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Old 02-21-2009, 05:02 PM   #41
Robert Cowham
Dojo: East Sheen Aikido and Kashima No Tachi
Location: London, UK
Join Date: Jul 2000
Posts: 229
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Re: Underqualified Sensei

I remember an interesting conversation with a senior at the Shiseikan in Tokyo several years ago. This was an elderly gentleman (well preserved late 60s) with a certain style, a "Sherlock Holmes" deerstalker hat, and good command of English (important give my minimal Japanese) and who I subsequently discovered had been a senior official with MITI (and was referred to as "sensei" outside the dojo).

He referred to the gap that he felt exists between sandan and yondan in Japan. As he described it - between amateur and professional. He referred to himself as a "serious amateur" - a sandan, with skills and experience greater than many yondans, but who had no particular desire to progress in the "hierarchy".

I recognise that my commitment level is well below what many others achieve, and yet I continue to aspire to "serious amateur" - while I don't necessarily restrict it to sandan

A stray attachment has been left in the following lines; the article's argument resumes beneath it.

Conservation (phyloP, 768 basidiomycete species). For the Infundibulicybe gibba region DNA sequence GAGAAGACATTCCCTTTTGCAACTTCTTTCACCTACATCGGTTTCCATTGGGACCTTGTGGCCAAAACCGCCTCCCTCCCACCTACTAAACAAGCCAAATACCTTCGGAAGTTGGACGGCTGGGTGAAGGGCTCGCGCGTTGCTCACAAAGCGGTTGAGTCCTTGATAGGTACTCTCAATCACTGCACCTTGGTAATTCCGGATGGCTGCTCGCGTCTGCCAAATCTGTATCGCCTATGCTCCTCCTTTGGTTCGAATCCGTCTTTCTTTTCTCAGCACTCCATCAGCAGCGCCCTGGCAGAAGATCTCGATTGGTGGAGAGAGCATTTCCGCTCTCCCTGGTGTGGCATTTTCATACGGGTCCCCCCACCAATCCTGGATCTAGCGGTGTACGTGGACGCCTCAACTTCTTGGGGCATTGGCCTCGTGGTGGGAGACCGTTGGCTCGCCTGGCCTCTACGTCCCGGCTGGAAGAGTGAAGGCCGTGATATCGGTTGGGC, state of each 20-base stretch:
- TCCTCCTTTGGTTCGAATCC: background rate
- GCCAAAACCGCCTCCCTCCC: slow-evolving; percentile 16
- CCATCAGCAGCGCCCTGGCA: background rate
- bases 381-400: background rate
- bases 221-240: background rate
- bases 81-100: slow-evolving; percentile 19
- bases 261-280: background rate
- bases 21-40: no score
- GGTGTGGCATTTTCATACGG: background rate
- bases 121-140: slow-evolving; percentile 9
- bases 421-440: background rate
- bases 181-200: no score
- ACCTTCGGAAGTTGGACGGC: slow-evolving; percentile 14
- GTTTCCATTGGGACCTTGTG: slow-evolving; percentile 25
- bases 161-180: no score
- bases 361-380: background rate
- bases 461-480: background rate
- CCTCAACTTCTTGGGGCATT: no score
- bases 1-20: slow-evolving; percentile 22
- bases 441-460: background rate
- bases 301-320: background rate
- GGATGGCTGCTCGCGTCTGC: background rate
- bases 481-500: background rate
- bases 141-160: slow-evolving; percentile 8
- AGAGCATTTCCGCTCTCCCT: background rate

However, looking back on 20 years experience, I can see periods of several years at a time where I didn't really learn much or progress. This was partly due to other activities in my life, but also the aikido learning path I got myself into. In the last few years, I haven't upped my "time in dojo" hugely, and yet I feel I have rekindled my desire and made large strides - partly through researches outside traditional aikido circles.

I spend considerably more time on solo practice these days (what with young kids and all) than previously, and inspite of the lack of mat time, feel I am making much better progress than I was some years ago - life/practice is increasingly interesting.

My current (few) students have the "benefit" of my researches - not all avenues of research are fruitful, but I feel the future is bright (hopefully). I know full well that people can learn what I have learnt in much less time than I have spent, and hopefully I can pass that on.

I have had various experiences where I have learnt more from senior students than from the "big sensei" directly. This I think is due to factors such as:

- sensei may have forgotten how he learnt said skill
- student has learnt it more recently and remembers better the transition process from un-skilled to skilled
- student may be able to explain it in a way that I understand better

So, while I seek out skilled teachers, I pay more attention to those with good students.

Just some thoughts
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